How to Make Wine at Home

Making Wine at Home

Making Wine at Home

So you have decided that you are going to make wine at home. If you like making your own alcoholic beverages, then maybe the process on how to make beer appeals to you. For wine interests, you have come to the right place. In order to make any home brew perfect, especially wine, you will need practice and experience. Luckily, experience comes as you do it more and more, so do not be discouraged to continue trying to make a better formula.

In addition to how to make wine at home, you can also check out the section on home brew kits, which do apply to wine as they would for beer. These are just to help with the process and make it easier on the inexperienced winemaker, but purchasing a kit is certainly not necessary.

How to Make Wine at Home: Ingredient List

Since this demonstration is for the most basic of home wine making, only the simplest ingredients will be required. These can be purchased from pretty much any supermarket that carries them in their aisles, or with a simple point and click on the Internet. Sometimes a few ingredients may not be available everywhere, so plan ahead for the homemade wine making process. These can be altered at your discretion to give your own flair to the product.

• Water. Available anywhere.
• Sugar. Available anywhere.
• Fruit. Any kind. Fresh, frozen or canned.
• Active yeast for creating the alcohol.
• Sodium metabisulfite (Campden tablets).

How to Make Wine at Home: Equipment List

These are all of the tools that you will need in the creation of any wine. These home brew supplies will make the job as simple as following instructions. Most of them, like the ingredients above, are readily available in most hardware stores or kitchen aisles. Supermarkets, if large and diverse enough, are sure to sell them – and if not, general markets will. These can also be purchased online and shopped to the home at the most convenient business day.

• Airtight 2 gallon plastic bucket.
• Funnel.
• Bottle brush.
• Fermentation vessel.
• Large aluminum pan.
• Cheesecloth or thin mesh for straining.
• Large wooden spoon.
• Several handheld bottles with resealable lids.

There are others, but these should be suitable to get you started in your homemade wine ventures.

How to Make Wine at Home: The Process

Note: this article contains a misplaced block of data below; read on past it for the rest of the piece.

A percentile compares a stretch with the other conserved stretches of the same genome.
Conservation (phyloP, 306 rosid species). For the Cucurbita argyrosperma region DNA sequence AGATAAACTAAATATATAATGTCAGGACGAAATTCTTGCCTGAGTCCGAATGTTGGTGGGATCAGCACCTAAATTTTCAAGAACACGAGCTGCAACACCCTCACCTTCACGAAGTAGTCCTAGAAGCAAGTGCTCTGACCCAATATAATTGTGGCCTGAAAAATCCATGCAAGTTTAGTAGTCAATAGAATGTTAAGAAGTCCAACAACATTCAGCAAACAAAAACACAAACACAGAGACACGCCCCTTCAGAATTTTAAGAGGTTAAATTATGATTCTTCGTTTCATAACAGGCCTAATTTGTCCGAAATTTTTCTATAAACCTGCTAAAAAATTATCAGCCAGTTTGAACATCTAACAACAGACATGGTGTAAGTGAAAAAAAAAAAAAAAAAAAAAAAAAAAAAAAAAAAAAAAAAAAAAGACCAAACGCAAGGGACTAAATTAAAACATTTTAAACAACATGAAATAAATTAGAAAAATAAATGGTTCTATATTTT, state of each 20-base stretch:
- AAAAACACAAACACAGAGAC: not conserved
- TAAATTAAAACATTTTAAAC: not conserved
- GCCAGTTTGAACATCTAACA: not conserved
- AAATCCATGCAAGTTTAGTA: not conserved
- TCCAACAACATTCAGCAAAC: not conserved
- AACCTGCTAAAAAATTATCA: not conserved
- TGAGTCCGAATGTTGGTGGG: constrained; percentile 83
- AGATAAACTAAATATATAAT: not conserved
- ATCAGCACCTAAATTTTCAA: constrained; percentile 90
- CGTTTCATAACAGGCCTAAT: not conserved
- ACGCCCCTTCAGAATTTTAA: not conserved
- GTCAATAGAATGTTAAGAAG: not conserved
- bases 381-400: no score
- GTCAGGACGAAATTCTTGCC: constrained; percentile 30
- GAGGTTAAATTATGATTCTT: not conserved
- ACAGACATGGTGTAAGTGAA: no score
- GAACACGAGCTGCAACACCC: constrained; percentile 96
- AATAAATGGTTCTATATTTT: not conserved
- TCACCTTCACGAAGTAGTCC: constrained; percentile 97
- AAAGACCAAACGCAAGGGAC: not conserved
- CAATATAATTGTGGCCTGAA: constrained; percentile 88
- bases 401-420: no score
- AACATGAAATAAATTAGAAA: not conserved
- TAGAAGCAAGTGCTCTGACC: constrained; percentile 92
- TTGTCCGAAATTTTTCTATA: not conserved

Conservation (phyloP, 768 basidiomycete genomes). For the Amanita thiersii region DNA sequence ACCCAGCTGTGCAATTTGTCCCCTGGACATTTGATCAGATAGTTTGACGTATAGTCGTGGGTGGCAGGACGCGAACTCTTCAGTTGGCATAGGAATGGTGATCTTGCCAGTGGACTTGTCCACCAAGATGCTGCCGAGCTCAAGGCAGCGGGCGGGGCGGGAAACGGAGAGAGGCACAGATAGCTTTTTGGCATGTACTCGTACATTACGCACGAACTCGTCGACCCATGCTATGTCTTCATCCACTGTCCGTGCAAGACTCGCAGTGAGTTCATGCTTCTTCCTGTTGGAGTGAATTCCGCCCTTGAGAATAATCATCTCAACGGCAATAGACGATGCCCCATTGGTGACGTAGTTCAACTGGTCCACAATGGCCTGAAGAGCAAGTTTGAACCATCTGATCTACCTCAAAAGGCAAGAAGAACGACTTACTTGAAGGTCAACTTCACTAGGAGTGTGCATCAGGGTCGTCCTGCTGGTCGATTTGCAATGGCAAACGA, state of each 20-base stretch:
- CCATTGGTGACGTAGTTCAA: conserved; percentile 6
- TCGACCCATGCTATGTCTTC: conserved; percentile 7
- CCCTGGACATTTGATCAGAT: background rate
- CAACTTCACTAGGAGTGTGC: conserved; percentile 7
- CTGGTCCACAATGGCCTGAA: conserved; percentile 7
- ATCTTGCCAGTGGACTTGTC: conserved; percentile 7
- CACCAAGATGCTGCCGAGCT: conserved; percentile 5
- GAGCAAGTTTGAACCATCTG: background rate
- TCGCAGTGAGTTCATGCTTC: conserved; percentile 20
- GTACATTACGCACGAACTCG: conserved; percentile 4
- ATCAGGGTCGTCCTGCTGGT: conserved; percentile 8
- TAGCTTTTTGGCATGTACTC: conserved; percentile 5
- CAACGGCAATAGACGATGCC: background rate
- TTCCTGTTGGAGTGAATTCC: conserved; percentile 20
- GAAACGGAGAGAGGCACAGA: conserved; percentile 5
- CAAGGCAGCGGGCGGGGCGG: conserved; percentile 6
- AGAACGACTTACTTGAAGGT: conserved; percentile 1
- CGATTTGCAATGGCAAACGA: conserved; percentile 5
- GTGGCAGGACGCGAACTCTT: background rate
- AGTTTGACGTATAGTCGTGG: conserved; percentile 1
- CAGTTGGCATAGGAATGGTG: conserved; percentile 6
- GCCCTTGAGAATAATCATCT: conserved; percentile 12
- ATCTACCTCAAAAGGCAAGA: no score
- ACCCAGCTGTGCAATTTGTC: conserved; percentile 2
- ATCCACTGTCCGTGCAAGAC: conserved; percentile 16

This is the final part and concludes home wine making. You may note similarities between this method and the one on how to make beer. The difference is that the taste between them are completely different. Both homemade variants are good, but certainly nothing alike. Choose which one you wish to make before proceeding.

Step #1: Extract Flavors. Use an available method on your chosen type of fruit in order to extract the juice (and thus the flavor) from it. This only applies to frozen and fresh fruits. Concentrated fruit juices are definitely viable options for this step to avoid having to press your own, so consider those for simplicity sake as a novice.

Water may need to be added here so that the flavor of the fruit is diluted a bit to give it a less powerful and overwhelming taste, but this depends on the type of fruit and the extraction method, if any. If the fruit residual is unsweetened, then sugar may be dissolved in this step to taste. The yeast becomes added as well, where the next step may begin.

Step #2: Fermentation. The sugars found naturally in the extract or the juice will be eaten up by the the yeast during this step. Place them in the vessel (sterilized) that you have purchased and lock it up tight. It should be noted that every single step involving winemaking needs to have sterilized and clean tools, can be achieved by boiling everything in an industrial-sized pot for a few minutes. Leave the liquid in for as long as is necessary.

Step #3: Bottling and Setting. This is the final process. Clean all of the bottles you have purchased with the resealable lids with the funnel. Before you do that, use the bottle brush to get deeper into the creases and further sterilize it after exposing it to boiling liquid. You want to keep all unnecessary bacteria out during the aging process.

Take your liquid and place it over a cheesecloth, getting all of the extra bits and pieces out, and placing the liquid into a separate vessel (that has also been sterilized). Only then should you place the finished wine into the bottles and seal them up. Include sodium metabisulfite into the mix in the form of Campden tablets in order to further inhibit the growth of harmful bacteria. From here on out, all you do is simply wait for it to become rich and flavorful.

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